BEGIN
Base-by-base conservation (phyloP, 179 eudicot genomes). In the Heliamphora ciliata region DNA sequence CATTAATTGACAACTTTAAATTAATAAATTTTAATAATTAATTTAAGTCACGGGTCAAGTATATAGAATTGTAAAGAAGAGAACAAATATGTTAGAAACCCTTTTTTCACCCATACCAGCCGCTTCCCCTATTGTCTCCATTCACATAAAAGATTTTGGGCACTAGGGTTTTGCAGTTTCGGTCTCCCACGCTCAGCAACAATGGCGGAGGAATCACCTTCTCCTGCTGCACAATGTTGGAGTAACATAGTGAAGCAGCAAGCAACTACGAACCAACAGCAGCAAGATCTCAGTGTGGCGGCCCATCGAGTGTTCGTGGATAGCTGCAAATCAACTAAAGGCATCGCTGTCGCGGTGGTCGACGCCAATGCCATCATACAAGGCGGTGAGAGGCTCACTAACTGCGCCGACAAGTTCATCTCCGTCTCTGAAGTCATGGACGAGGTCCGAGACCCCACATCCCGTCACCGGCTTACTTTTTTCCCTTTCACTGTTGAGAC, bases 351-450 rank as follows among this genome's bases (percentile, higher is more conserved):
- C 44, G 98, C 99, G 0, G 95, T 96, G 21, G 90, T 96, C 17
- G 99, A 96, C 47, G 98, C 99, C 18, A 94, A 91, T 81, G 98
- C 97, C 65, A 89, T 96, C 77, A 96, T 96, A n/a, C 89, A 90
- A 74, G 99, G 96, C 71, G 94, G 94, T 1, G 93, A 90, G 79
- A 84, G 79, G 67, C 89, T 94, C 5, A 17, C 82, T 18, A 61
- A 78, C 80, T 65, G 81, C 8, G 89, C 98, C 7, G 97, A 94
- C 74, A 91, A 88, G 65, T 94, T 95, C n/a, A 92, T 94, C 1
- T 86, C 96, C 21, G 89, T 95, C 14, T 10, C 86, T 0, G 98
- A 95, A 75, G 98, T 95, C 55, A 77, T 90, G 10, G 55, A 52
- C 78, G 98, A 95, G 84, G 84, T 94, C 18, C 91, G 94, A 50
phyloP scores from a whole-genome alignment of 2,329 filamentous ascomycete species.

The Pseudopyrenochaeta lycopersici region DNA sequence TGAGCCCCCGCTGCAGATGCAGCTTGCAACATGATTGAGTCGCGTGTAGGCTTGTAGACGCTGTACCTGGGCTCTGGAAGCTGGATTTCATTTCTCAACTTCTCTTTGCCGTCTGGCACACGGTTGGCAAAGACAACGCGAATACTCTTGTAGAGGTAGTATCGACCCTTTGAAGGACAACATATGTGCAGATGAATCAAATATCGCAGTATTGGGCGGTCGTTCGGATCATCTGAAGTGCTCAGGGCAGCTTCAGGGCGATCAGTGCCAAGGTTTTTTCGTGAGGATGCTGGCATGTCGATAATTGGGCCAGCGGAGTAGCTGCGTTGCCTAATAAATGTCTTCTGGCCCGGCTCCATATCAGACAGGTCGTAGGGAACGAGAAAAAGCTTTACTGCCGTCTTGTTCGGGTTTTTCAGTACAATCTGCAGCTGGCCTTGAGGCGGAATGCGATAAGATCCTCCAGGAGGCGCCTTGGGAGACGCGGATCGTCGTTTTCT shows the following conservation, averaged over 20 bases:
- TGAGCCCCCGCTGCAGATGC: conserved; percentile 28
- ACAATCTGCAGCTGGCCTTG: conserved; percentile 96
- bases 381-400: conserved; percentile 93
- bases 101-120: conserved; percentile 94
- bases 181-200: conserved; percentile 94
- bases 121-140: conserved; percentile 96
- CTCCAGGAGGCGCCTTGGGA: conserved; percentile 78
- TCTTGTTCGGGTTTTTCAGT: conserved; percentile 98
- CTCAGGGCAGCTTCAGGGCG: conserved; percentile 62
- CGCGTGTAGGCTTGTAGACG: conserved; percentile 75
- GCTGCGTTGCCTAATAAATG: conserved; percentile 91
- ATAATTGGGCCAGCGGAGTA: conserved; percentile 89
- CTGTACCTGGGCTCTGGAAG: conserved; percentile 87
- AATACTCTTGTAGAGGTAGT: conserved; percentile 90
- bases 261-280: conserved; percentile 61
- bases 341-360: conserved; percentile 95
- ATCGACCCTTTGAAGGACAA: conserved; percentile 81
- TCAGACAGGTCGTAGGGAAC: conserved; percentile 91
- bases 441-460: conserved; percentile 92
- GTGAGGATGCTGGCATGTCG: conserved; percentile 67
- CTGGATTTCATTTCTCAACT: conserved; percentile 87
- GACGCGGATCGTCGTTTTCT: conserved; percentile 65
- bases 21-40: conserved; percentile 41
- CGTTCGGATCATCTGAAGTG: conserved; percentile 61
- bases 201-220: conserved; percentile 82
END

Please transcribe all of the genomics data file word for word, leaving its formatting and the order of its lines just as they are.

Base-by-base conservation (phyloP, 179 eudicot genomes). In the Heliamphora ciliata region DNA sequence CATTAATTGACAACTTTAAATTAATAAATTTTAATAATTAATTTAAGTCACGGGTCAAGTATATAGAATTGTAAAGAAGAGAACAAATATGTTAGAAACCCTTTTTTCACCCATACCAGCCGCTTCCCCTATTGTCTCCATTCACATAAAAGATTTTGGGCACTAGGGTTTTGCAGTTTCGGTCTCCCACGCTCAGCAACAATGGCGGAGGAATCACCTTCTCCTGCTGCACAATGTTGGAGTAACATAGTGAAGCAGCAAGCAACTACGAACCAACAGCAGCAAGATCTCAGTGTGGCGGCCCATCGAGTGTTCGTGGATAGCTGCAAATCAACTAAAGGCATCGCTGTCGCGGTGGTCGACGCCAATGCCATCATACAAGGCGGTGAGAGGCTCACTAACTGCGCCGACAAGTTCATCTCCGTCTCTGAAGTCATGGACGAGGTCCGAGACCCCACATCCCGTCACCGGCTTACTTTTTTCCCTTTCACTGTTGAGAC, bases 351-450 rank as follows among this genome's bases (percentile, higher is more conserved):
- C 44, G 98, C 99, G 0, G 95, T 96, G 21, G 90, T 96, C 17
- G 99, A 96, C 47, G 98, C 99, C 18, A 94, A 91, T 81, G 98
- C 97, C 65, A 89, T 96, C 77, A 96, T 96, A n/a, C 89, A 90
- A 74, G 99, G 96, C 71, G 94, G 94, T 1, G 93, A 90, G 79
- A 84, G 79, G 67, C 89, T 94, C 5, A 17, C 82, T 18, A 61
- A 78, C 80, T 65, G 81, C 8, G 89, C 98, C 7, G 97, A 94
- C 74, A 91, A 88, G 65, T 94, T 95, C n/a, A 92, T 94, C 1
- T 86, C 96, C 21, G 89, T 95, C 14, T 10, C 86, T 0, G 98
- A 95, A 75, G 98, T 95, C 55, A 77, T 90, G 10, G 55, A 52
- C 78, G 98, A 95, G 84, G 84, T 94, C 18, C 91, G 94, A 50
phyloP scores from a whole-genome alignment of 2,329 filamentous ascomycete species.

The Pseudopyrenochaeta lycopersici region DNA sequence TGAGCCCCCGCTGCAGATGCAGCTTGCAACATGATTGAGTCGCGTGTAGGCTTGTAGACGCTGTACCTGGGCTCTGGAAGCTGGATTTCATTTCTCAACTTCTCTTTGCCGTCTGGCACACGGTTGGCAAAGACAACGCGAATACTCTTGTAGAGGTAGTATCGACCCTTTGAAGGACAACATATGTGCAGATGAATCAAATATCGCAGTATTGGGCGGTCGTTCGGATCATCTGAAGTGCTCAGGGCAGCTTCAGGGCGATCAGTGCCAAGGTTTTTTCGTGAGGATGCTGGCATGTCGATAATTGGGCCAGCGGAGTAGCTGCGTTGCCTAATAAATGTCTTCTGGCCCGGCTCCATATCAGACAGGTCGTAGGGAACGAGAAAAAGCTTTACTGCCGTCTTGTTCGGGTTTTTCAGTACAATCTGCAGCTGGCCTTGAGGCGGAATGCGATAAGATCCTCCAGGAGGCGCCTTGGGAGACGCGGATCGTCGTTTTCT shows the following conservation, averaged over 20 bases:
- TGAGCCCCCGCTGCAGATGC: conserved; percentile 28
- ACAATCTGCAGCTGGCCTTG: conserved; percentile 96
- bases 381-400: conserved; percentile 93
- bases 101-120: conserved; percentile 94
- bases 181-200: conserved; percentile 94
- bases 121-140: conserved; percentile 96
- CTCCAGGAGGCGCCTTGGGA: conserved; percentile 78
- TCTTGTTCGGGTTTTTCAGT: conserved; percentile 98
- CTCAGGGCAGCTTCAGGGCG: conserved; percentile 62
- CGCGTGTAGGCTTGTAGACG: conserved; percentile 75
- GCTGCGTTGCCTAATAAATG: conserved; percentile 91
- ATAATTGGGCCAGCGGAGTA: conserved; percentile 89
- CTGTACCTGGGCTCTGGAAG: conserved; percentile 87
- AATACTCTTGTAGAGGTAGT: conserved; percentile 90
- bases 261-280: conserved; percentile 61
- bases 341-360: conserved; percentile 95
- ATCGACCCTTTGAAGGACAA: conserved; percentile 81
- TCAGACAGGTCGTAGGGAAC: conserved; percentile 91
- bases 441-460: conserved; percentile 92
- GTGAGGATGCTGGCATGTCG: conserved; percentile 67
- CTGGATTTCATTTCTCAACT: conserved; percentile 87
- GACGCGGATCGTCGTTTTCT: conserved; percentile 65
- bases 21-40: conserved; percentile 41
- CGTTCGGATCATCTGAAGTG: conserved; percentile 61
- bases 201-220: conserved; percentile 82